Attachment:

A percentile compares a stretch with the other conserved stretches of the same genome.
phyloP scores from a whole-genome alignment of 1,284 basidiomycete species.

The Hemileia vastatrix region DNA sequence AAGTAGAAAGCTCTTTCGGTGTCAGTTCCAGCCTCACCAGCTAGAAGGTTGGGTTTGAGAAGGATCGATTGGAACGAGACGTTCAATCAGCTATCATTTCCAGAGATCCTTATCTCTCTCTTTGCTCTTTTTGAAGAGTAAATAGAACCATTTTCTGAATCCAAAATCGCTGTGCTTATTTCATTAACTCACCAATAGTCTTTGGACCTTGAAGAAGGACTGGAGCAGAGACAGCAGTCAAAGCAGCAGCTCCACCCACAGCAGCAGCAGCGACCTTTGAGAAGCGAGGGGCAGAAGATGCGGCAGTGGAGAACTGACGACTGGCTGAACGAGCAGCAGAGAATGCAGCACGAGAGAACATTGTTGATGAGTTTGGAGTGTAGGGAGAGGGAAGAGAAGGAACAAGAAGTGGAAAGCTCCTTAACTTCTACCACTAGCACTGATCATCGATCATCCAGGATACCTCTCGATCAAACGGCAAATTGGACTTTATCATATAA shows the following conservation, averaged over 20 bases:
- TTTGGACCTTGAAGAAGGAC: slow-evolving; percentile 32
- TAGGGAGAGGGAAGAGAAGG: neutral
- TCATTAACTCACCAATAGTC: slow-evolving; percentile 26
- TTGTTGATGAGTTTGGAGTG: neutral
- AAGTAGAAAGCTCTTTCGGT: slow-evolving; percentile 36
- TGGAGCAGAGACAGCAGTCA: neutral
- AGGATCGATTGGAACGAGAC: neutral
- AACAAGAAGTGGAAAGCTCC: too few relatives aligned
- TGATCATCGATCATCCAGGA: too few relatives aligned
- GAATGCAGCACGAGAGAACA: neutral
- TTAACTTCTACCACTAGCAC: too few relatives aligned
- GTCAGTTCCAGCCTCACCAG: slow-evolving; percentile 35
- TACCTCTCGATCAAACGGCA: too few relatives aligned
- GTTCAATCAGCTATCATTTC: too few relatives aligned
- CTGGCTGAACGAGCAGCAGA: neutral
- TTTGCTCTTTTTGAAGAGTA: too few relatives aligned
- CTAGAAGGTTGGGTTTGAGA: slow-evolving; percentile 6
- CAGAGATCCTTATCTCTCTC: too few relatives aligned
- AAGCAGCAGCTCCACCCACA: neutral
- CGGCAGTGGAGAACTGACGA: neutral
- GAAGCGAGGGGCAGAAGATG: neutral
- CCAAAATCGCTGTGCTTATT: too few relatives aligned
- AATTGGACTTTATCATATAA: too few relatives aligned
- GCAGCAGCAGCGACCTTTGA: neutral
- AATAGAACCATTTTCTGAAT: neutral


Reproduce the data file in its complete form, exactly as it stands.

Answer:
A percentile compares a stretch with the other conserved stretches of the same genome.
phyloP scores from a whole-genome alignment of 1,284 basidiomycete species.

The Hemileia vastatrix region DNA sequence AAGTAGAAAGCTCTTTCGGTGTCAGTTCCAGCCTCACCAGCTAGAAGGTTGGGTTTGAGAAGGATCGATTGGAACGAGACGTTCAATCAGCTATCATTTCCAGAGATCCTTATCTCTCTCTTTGCTCTTTTTGAAGAGTAAATAGAACCATTTTCTGAATCCAAAATCGCTGTGCTTATTTCATTAACTCACCAATAGTCTTTGGACCTTGAAGAAGGACTGGAGCAGAGACAGCAGTCAAAGCAGCAGCTCCACCCACAGCAGCAGCAGCGACCTTTGAGAAGCGAGGGGCAGAAGATGCGGCAGTGGAGAACTGACGACTGGCTGAACGAGCAGCAGAGAATGCAGCACGAGAGAACATTGTTGATGAGTTTGGAGTGTAGGGAGAGGGAAGAGAAGGAACAAGAAGTGGAAAGCTCCTTAACTTCTACCACTAGCACTGATCATCGATCATCCAGGATACCTCTCGATCAAACGGCAAATTGGACTTTATCATATAA shows the following conservation, averaged over 20 bases:
- TTTGGACCTTGAAGAAGGAC: slow-evolving; percentile 32
- TAGGGAGAGGGAAGAGAAGG: neutral
- TCATTAACTCACCAATAGTC: slow-evolving; percentile 26
- TTGTTGATGAGTTTGGAGTG: neutral
- AAGTAGAAAGCTCTTTCGGT: slow-evolving; percentile 36
- TGGAGCAGAGACAGCAGTCA: neutral
- AGGATCGATTGGAACGAGAC: neutral
- AACAAGAAGTGGAAAGCTCC: too few relatives aligned
- TGATCATCGATCATCCAGGA: too few relatives aligned
- GAATGCAGCACGAGAGAACA: neutral
- TTAACTTCTACCACTAGCAC: too few relatives aligned
- GTCAGTTCCAGCCTCACCAG: slow-evolving; percentile 35
- TACCTCTCGATCAAACGGCA: too few relatives aligned
- GTTCAATCAGCTATCATTTC: too few relatives aligned
- CTGGCTGAACGAGCAGCAGA: neutral
- TTTGCTCTTTTTGAAGAGTA: too few relatives aligned
- CTAGAAGGTTGGGTTTGAGA: slow-evolving; percentile 6
- CAGAGATCCTTATCTCTCTC: too few relatives aligned
- AAGCAGCAGCTCCACCCACA: neutral
- CGGCAGTGGAGAACTGACGA: neutral
- GAAGCGAGGGGCAGAAGATG: neutral
- CCAAAATCGCTGTGCTTATT: too few relatives aligned
- AATTGGACTTTATCATATAA: too few relatives aligned
- GCAGCAGCAGCGACCTTTGA: neutral
- AATAGAACCATTTTCTGAAT: neutral